<span style='color:#00000;font-size:36px;'>Why Human Needs are the Building Blocks of a New Economy</span><h3> Designing an economy based on human needs can transform society </h3>

Why Human Needs are the Building Blocks of a New Economy

Designing an economy based on human needs can transform society

Reading Time: 11 minutes

A growing economy is a healthy economy. The bigger an economy is, the more developed and better off society is as a result. These ideas lie at the heart of our economic structure. And it’s difficult to argue against the merits of growth as a driver of development.

The Industrial Revolution triggered a period of remarkable growth, that created never before seen social progress. In 1820, 90% of people lived in extreme poverty. By 2015 90% of people were free from extreme poverty.

In 1800, 12% of the population was literate, by 2016 that figure increased to over 86%. Every measurement shows economic growth leads to social development.

But once an economy reaches a certain level of development, it hits a tipping point. Beyond that point, growth doesn’t make society any more prosperous. The economist Richard Easterlin made this observation arguing:

Between 1946 and 1970, the U.S. witnessed remarkable economic expansion. And yet surveys failed to show an upsurge in happiness throughout this period of post-war boom.”

Easterlrins findings came to be known as the Easterlin paradox. Arguments for why the Easterlin paradox occurs centre around wealth inequality. An economy may be growing, but if wealth isn’t distributed then the poor remain poor, and social prosperity stagnates.

Wealth creation isn’t the issue; it’s that wealth sticks to the wealthy. And oh my is wealth sticky. In the United States, the wealthiest o.1% own roughly 20% of the wealth. Globally, the wealthiest 26 people in the world have as much wealth as the poorest 3.8 billion people.


The aim of a growing economy

A redistribution of wealth could relieve the symptoms of the Easterlin paradox. But does the Easterlin paradox have a far simpler explanation? Namely, happiness has never been the underlying goal of a growing economy.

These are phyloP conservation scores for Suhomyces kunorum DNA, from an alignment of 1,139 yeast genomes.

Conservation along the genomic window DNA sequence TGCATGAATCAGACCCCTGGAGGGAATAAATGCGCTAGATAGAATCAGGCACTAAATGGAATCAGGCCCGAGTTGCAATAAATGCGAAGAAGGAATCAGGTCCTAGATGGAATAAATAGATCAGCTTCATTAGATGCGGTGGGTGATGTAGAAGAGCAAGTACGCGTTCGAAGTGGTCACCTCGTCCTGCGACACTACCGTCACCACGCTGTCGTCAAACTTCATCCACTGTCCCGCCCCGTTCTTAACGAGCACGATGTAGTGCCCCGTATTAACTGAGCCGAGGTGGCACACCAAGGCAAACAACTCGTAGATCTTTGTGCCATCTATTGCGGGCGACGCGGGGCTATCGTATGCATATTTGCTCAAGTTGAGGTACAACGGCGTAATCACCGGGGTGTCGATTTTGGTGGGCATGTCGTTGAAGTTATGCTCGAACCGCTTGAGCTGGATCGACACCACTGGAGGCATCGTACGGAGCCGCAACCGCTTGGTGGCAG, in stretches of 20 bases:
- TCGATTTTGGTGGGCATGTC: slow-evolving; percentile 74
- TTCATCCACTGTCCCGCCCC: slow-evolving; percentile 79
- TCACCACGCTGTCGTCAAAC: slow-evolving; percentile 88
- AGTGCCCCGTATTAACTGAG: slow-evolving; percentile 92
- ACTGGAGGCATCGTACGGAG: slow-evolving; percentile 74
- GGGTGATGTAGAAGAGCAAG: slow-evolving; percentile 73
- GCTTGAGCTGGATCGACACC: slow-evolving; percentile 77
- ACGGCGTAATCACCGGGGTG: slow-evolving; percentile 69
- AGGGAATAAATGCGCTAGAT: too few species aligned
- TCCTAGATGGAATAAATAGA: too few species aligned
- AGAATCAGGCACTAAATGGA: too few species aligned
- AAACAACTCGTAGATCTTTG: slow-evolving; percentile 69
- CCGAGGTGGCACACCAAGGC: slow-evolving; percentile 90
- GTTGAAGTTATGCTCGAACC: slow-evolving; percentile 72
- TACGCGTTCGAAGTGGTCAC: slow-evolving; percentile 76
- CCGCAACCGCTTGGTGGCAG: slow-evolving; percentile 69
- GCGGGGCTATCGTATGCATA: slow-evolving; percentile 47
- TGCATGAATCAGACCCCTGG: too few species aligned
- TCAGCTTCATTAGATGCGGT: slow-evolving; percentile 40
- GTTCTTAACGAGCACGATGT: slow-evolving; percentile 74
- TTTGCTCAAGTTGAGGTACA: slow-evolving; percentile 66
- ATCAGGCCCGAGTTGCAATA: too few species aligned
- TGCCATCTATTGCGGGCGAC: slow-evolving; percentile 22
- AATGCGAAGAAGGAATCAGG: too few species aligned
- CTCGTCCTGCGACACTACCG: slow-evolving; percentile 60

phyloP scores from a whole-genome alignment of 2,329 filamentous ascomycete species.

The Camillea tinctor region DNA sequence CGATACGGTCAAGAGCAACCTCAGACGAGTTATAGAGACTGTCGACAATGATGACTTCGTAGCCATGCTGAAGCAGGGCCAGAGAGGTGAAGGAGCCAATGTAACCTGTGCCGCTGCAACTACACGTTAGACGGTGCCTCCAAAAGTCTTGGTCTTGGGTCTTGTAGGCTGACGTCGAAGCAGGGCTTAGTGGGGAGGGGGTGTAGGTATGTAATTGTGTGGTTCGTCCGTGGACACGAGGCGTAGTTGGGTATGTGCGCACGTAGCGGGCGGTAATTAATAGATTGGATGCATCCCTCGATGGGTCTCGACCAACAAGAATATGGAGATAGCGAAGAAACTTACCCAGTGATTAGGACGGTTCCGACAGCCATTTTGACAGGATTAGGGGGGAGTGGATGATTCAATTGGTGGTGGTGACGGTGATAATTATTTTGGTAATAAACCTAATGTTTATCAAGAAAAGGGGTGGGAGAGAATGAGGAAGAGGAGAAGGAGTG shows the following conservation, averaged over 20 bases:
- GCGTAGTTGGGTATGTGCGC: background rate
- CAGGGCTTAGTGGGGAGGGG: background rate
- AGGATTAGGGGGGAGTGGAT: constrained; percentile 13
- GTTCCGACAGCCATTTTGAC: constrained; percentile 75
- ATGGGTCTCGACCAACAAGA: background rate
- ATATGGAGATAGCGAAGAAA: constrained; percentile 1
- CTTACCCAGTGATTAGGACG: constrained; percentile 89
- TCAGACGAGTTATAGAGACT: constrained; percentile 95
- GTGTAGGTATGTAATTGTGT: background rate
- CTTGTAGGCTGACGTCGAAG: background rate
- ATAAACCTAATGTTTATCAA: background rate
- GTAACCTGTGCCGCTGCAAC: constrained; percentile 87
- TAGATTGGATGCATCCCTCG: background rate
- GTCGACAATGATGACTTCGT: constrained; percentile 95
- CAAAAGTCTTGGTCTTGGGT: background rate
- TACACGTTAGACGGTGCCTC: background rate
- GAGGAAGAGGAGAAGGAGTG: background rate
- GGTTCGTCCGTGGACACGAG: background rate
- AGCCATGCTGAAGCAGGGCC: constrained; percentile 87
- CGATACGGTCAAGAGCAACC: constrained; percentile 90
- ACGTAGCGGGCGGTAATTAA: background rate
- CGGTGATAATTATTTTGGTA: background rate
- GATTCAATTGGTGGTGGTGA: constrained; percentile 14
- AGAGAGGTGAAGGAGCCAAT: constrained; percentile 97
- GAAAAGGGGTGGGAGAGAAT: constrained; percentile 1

A growing economy aims to keep on growing. That doesn’t necessarily translate into a happier, more fulfilled society.

The arguments posited for the benefits of a growing economy never suggest happiness is the ultimate goal. A thriving economy is ‘the’ goal, which translates into a wealthier society. Whether that results in social satisfaction would be helpful, but it is not an end goal.

How we measure our economy reflects this. The predominant tool to measure the success of an economy is Gross Domestic Product (GDP). The GDP measures the productivity of a country’s economy. It provides a simple, visually appealing metric. If an economy has grown, GDP increases, that’s good. If an economy has shrunk, GDP decreases. That isn’t good.

But the number in and of itself tells you nothing about the state of society. As Robert Kennedy said, GDP “measures everything in short, except that which makes life worthwhile.”

The issue with GDP is an issue with growth generally. If we’re focused on growth, where does this leave society? How can we be sure peoples needs are being met if this aim isn’t our underlying motivation?

If the happiness of people isn’t your ultimate goal, then growth may not lead to prosperity for society. But again, the issue with saying a ‘happy’ society is the underlying goal of an economy has its pitfalls. After all, happiness is subjective. My happiness is different from someone else’s happiness.

So can we create a concrete goal that is measurable and attainable? Something that an economy can aspire to achieve to create prosperity for all? And if so, can a growing economy help us achieve it?


The problem with growth

In thinking about whether a growing economy can help in creating prosperity for all, we need to reflect on the potential problems with a growing economy.

The publication of The Limits to Growth in 1972 was groundbreaking as it questioned the possibility of growth on a finite planet for the first time.

The books seismic conclusion was growth on a finite planet is impossible. The book predicted civilisation would collapse sometime in the 21st century as we start to come up against resource limits. The natural resources we depend on to sustain society being the ‘limits’ to growth.

As Kenneth Boulding once quipped “anyone who believes that exponential growth can go on forever in a finite world is either a madman or an economist.”